Earlier this week I received some startling news – this month The Simpsons: Hit and Run turned 14 years old. For anyone that somehow managed to miss this game when it was released in 2003, it was intended to be a parody of Grand Theft Auto 3 and it allowed you to joyride through the town of Springfield , completing missions and causing chaos. To this day I credit it with being my gateway into Grand Theft Auto. My training ground.
Augmented reality has big potential in the smartphone world. While virtual reality has established a somewhat rocky position through Google’s Cardboard and DayDream headsets and Samsung’s Gear VR, the headsets detract somewhat from the convenient portability we’ve come to associate with our smartphones. By overlaying graphics over our existing environments rather than inviting us to escape them, however, AR is positioning itself somewhat differently and, for the general user, more appealingly.
This is a sponsored article by our friends at Huggle.Â If you want to kill some time swiping through literally every Tom, Dick and Hannah within 5km of you, then yeah, Tinder is fun. But what if you could use that time to find people you actually have something in common with? (It would be pretty awkward if we didnâ€™t have an alternative to offer you, but thankfully we do.) And here it is – Huggle. What does Huggle do differently? It connects you with people who go to the same places as you.
Muck Rack makes it simple to find people, tweets, or articles that mention any name, keyword, company, hashtag etc. We've compiled this guide to help you make the most of your search.
Selecting a term
Start searching tweets, articles from media outlets, articles mentioned in tweets, journalists'
names, titles and bios with some suggested searches:
Companies or Topics (e.g. iPhone, Microsoft)
Phrases (e.g. "cloud computing") — use quotes to keep the terms together
Twitter handles (e.g. @username) — returns those who have mentioned or replied to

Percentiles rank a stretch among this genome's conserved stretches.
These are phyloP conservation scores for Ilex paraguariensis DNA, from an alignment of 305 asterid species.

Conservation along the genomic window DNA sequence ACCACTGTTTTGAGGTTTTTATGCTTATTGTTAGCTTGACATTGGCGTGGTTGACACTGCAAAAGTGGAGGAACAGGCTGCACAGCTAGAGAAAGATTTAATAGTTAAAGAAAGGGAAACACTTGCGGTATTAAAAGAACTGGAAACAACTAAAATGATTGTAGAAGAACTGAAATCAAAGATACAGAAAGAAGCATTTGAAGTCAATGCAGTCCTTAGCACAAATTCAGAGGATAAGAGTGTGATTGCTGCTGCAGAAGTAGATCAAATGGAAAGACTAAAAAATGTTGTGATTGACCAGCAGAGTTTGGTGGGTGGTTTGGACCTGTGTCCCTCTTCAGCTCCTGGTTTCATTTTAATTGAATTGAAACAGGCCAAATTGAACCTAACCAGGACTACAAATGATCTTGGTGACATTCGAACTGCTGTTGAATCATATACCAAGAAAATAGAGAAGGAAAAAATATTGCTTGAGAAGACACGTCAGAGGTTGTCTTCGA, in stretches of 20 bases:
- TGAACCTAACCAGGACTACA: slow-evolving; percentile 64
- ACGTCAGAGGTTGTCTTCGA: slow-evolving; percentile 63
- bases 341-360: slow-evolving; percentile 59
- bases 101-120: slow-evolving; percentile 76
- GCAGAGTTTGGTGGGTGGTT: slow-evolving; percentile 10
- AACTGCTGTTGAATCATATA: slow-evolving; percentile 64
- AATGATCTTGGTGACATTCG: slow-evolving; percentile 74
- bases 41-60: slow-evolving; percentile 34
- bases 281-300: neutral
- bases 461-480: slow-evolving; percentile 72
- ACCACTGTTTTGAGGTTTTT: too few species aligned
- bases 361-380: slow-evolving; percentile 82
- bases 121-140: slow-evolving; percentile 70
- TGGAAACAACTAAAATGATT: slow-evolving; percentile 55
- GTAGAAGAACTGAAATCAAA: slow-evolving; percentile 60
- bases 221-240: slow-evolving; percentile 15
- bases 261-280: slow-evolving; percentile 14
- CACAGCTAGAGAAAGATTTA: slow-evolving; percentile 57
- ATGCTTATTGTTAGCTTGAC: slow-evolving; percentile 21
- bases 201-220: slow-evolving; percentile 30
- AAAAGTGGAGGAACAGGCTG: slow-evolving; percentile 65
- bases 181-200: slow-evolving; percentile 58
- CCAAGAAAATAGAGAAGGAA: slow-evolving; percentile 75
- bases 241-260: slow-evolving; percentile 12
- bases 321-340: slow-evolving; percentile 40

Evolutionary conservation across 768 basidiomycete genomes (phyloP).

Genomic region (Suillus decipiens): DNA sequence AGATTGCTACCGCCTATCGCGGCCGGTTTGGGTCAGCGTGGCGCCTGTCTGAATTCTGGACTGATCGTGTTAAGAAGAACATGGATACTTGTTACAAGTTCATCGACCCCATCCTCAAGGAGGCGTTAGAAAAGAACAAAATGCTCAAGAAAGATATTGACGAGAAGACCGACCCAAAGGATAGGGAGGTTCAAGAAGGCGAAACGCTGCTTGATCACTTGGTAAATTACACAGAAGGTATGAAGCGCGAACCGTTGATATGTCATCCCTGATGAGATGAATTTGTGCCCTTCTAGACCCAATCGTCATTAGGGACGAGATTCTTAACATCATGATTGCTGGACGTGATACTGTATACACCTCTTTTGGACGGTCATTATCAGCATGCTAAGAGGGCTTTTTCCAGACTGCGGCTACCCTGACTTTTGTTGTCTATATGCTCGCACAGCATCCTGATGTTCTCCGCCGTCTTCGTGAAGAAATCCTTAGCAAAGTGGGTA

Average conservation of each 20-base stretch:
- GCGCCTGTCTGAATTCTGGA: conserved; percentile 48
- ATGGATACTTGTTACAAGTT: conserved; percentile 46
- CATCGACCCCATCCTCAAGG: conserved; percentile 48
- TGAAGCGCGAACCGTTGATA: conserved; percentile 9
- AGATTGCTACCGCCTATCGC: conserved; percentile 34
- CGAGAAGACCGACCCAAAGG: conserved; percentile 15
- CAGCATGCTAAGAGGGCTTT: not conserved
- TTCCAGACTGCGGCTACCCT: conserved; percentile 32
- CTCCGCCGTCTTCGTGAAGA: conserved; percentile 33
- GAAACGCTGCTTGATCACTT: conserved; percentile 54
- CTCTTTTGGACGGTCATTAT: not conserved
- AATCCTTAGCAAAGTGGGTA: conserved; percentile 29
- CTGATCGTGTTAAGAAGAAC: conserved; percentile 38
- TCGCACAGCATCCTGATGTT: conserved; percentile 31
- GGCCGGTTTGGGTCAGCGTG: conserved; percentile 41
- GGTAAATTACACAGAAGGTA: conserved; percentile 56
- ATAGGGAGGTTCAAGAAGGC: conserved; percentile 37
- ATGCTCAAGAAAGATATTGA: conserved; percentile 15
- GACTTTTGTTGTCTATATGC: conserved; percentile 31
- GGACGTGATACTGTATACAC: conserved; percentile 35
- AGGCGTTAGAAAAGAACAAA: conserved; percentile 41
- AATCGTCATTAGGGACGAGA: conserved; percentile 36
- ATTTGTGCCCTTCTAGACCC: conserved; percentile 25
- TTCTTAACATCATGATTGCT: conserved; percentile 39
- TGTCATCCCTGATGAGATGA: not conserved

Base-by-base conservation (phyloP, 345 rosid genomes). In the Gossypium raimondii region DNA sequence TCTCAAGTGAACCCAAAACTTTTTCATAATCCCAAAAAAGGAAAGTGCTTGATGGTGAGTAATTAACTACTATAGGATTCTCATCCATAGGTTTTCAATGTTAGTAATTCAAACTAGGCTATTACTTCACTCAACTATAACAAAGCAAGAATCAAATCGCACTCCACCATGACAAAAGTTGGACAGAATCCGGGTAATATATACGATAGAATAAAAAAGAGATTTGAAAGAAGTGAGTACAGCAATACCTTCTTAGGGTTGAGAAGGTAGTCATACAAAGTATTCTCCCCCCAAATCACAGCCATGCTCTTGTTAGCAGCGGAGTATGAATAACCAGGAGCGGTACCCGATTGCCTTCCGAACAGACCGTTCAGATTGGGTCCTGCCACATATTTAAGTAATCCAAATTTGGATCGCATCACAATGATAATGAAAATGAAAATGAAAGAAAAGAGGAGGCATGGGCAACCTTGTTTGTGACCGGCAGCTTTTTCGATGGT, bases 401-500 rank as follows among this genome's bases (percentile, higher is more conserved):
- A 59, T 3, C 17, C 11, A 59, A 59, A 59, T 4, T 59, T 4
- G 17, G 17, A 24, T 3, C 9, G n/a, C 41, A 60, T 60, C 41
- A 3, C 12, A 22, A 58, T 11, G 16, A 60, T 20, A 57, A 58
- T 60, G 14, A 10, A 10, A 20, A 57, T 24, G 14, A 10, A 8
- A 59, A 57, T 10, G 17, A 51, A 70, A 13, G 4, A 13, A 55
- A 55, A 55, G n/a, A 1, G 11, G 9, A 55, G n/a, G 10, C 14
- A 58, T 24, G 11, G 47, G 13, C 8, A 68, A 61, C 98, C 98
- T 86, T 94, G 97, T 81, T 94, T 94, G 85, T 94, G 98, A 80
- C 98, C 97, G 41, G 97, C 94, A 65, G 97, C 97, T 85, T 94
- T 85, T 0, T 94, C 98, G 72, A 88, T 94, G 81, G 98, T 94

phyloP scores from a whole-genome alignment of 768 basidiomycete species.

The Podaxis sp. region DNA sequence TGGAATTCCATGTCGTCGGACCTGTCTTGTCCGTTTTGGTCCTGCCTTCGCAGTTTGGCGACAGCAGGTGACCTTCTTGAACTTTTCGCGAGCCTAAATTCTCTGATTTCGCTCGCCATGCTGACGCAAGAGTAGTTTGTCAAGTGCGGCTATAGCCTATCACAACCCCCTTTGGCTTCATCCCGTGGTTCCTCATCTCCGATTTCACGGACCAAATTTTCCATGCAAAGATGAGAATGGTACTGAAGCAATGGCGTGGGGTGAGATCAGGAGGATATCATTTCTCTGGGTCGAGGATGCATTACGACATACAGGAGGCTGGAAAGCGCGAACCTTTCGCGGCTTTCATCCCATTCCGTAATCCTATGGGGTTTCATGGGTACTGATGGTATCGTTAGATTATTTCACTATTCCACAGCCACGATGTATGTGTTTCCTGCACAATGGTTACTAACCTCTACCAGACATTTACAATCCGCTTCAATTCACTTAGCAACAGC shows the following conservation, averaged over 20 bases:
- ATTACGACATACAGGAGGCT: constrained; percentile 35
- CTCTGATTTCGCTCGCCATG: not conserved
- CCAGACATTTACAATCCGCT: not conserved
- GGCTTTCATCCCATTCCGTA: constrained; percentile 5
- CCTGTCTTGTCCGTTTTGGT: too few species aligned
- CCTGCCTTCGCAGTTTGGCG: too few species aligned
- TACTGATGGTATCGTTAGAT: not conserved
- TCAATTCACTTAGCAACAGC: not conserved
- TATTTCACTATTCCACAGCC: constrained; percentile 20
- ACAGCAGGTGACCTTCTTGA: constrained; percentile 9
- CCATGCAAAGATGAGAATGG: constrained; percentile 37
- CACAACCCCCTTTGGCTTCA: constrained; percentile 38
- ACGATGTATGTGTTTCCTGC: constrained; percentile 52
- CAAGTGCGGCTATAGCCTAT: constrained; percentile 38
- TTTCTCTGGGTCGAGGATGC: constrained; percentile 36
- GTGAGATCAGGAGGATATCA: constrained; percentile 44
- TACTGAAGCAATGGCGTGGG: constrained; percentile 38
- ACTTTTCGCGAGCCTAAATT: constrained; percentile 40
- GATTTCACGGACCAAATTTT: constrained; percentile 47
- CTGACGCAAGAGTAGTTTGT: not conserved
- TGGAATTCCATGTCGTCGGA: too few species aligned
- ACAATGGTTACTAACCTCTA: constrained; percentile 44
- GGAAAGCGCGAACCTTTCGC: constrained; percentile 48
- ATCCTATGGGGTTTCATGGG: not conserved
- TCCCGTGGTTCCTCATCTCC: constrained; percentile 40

Names (e.g. "David Pogue")
Hashtags (e.g. #sxsw, #london2012)
Bio details (e.g. vegan, Olympics, father)
Muck Rack's Advanced Search allows for many boolean operators.
Find results that mention multiple specified terms, use AND or
+. For example, ensure each result contains both Elon Musk and Mark Zuckerberg by
searching Obama AND Romney or Obama + Romney.
Use the operators OR or , to broaden your search when you'd like either of
multiple terms to appear in results. (This is the default behavior of our search when no operators
are used.) For example, search for democrat OR republican to find results that refer to
Democrats and/or Republicans.
Use NOT or - to subtract results from your search. For
example, searching Disney will yield results about the Walt Disney Company as well as Walt Disney
World Resort. To exclude mentions of Disney World, search for Disney -World or Disney
When using one of these operators with a phrase, enclose it in quotation marks. For example, you can
find results about smartphones excluding Apple's iPhone 4S by searching smartphone -"iPhone
Exact case matching or punctuation
If you're searching for a brand name or keyword that relies on specific punctuation marks or capitalization, you can
find results that match your exact query by adding matchcase: before the keyword you're searching for, like matchcase:E*TRADE .
Use parentheses to separate multiple
boolean phrases. For example, to find journalists talking about having fun in Disney World or
Disneyland, search for ("disney world" OR disneyland) AND fun.
An asterisk can be used to search for any variation of a root word truncated by the asterisk. For example, searching for admin* will return results for administrator, administration, administer, administered, etc.
A near operator is an AND operator where you can control the distance between the words. You can vary the distance the near operation uses by adding a forward slash and number (between 0-99) such as strawberries NEAR/10 "whipped cream", which means the strawberries must exist within 10 words of "whipped cream".